I would be upset too if I had no idea someone were reporting me for any little thing. Some critical med I could see but others she should have known about.
  9. by   Aurora77
    Based on the info in the OP, the bully is the poster, not the nurse who made the med error. Every single one of us has made errors. I would be furious if one of my coworkers ran off to turn me in rather than approaching me about it. Unless it is something completely egregious, why not discuss it first? Med errors are serious and need to be addressed but the scenario described is not the way to do it.
  10. by   PalmHarborMom
    I too have worked with people that get upset at finding their errors. No one wants to make a mistake but I am grateful if I can learn from it. That being said, when it comes to patient safety, there is no way that I would expect the supervisor to NOT be called. Yes, I would like a heads up about the error. But if no one ever lets the supervisor know that the nurse gave a med in error, then he/she can not give this nurse the training and monitoring that they need. Sadly, the next med error could turn into a life threatening situation and that's not the outcome that anyone wants. I would much rather have someone look over how I do my job to prevent an error in the future than to unintentionally hurt someone.

    We as nurses have to put on our big boy pants when we come to work. Throwing a fit is uncalled for and unprofessional. Ignoring mistakes leaves no room for learning from them.
  11. by   JailRN
    I think there's one like this in every facility. I wouldn't tell her anything! She sounds like she'd cover it up or just lie. Your responsibility is to your patients and yourself. You don't want to get involved in some sort of conspiracy! Keep doing what your doing, if she harasses you, go to H. R, don't let her bully you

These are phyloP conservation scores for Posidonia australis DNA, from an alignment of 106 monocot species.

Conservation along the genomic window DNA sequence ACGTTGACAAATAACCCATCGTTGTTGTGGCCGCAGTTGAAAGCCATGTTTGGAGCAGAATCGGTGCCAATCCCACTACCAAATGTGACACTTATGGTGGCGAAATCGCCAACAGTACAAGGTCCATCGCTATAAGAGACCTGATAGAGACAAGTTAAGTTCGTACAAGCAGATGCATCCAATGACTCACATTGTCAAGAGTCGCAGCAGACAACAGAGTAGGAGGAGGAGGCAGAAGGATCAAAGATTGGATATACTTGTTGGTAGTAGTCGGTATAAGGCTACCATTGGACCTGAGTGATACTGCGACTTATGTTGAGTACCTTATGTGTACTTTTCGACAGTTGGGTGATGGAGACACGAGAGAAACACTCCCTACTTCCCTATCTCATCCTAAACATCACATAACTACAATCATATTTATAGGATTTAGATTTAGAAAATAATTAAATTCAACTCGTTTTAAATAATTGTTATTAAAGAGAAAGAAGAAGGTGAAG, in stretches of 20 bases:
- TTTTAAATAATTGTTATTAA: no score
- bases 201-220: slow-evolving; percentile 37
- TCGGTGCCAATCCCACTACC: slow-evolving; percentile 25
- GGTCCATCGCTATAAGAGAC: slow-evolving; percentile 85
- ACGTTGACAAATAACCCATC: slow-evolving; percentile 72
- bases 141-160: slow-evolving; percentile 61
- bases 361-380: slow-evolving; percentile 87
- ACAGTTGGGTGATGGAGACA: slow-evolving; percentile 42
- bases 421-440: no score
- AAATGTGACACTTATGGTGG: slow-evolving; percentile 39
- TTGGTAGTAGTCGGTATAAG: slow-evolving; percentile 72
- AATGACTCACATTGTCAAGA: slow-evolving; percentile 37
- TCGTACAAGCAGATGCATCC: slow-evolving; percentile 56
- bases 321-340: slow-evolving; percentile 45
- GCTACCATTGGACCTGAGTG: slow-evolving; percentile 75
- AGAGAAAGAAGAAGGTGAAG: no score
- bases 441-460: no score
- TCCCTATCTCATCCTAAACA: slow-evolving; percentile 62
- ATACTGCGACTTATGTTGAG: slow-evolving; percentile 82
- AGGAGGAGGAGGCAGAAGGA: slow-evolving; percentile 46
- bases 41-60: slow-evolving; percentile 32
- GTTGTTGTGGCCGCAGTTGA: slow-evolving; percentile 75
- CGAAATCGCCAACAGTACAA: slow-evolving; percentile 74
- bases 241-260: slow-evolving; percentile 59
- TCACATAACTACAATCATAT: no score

12. by   iluvivt
    I believe you did the correct thing to fill out an occurrence report. The patient did not get the medications as prescribed and that is a PROBLEM. Of course, there is a difference between a missed dose of Colace and a missed dose of Coumadin but that is not the POINT. The point is an error of omission occurred and it needs to be reported b/c if it is happening a problem exists, Yes.... it is true most errors like this are a systems problem with many layers to them and systems cannot be corrected unless we report.

    The nurse was reporting the incident not necessarily the nurse that made the error. There are times that going directly to the individual when there is a problem is a wise course of action. That is when the problem is one of an interpersonal nature. I think you would not find any policy that states you need to go to the nurse that made a med error instead of or before you fill out an occurrence report.

    Instead of the nurse freaking out and misinterpreting the situation as"throwing her under the bus" she should first learn to grow up and take responsibilities for her professional actions or inaction. Perhaps that way she could actually take in the error so she can learn from it and try to prevent any in the future because that is what a wise mature person would do. I would also tell her that as well.

    If the problem was of another nursing nature such as something that could have been better or differently..well than yes I would go directly to the nurse BUT not a medication error.
  13. by   classicdame
    you don't need to talk to her before you write her up. What good does that do? Allow her to talk you out of it? The purpose of write-ups is to ID mistakes and see if there are any trends that can be identified to PREVENT future errors. If you feel threatened or harrassed I would contact HR
  14. by   Jw1724
    At my work, we have an online system to report anything like this. Called a PIDS, we fill out the form, the form gets sent to everyone it needs to, and the issue is addressed that way. They have drilled it into us that it is not a system for 'getting people introuble' but a system for safety. I've been PIDs'd and so has everyone else. It doesn't affect how other people see you as a nurse, it's an improvement system.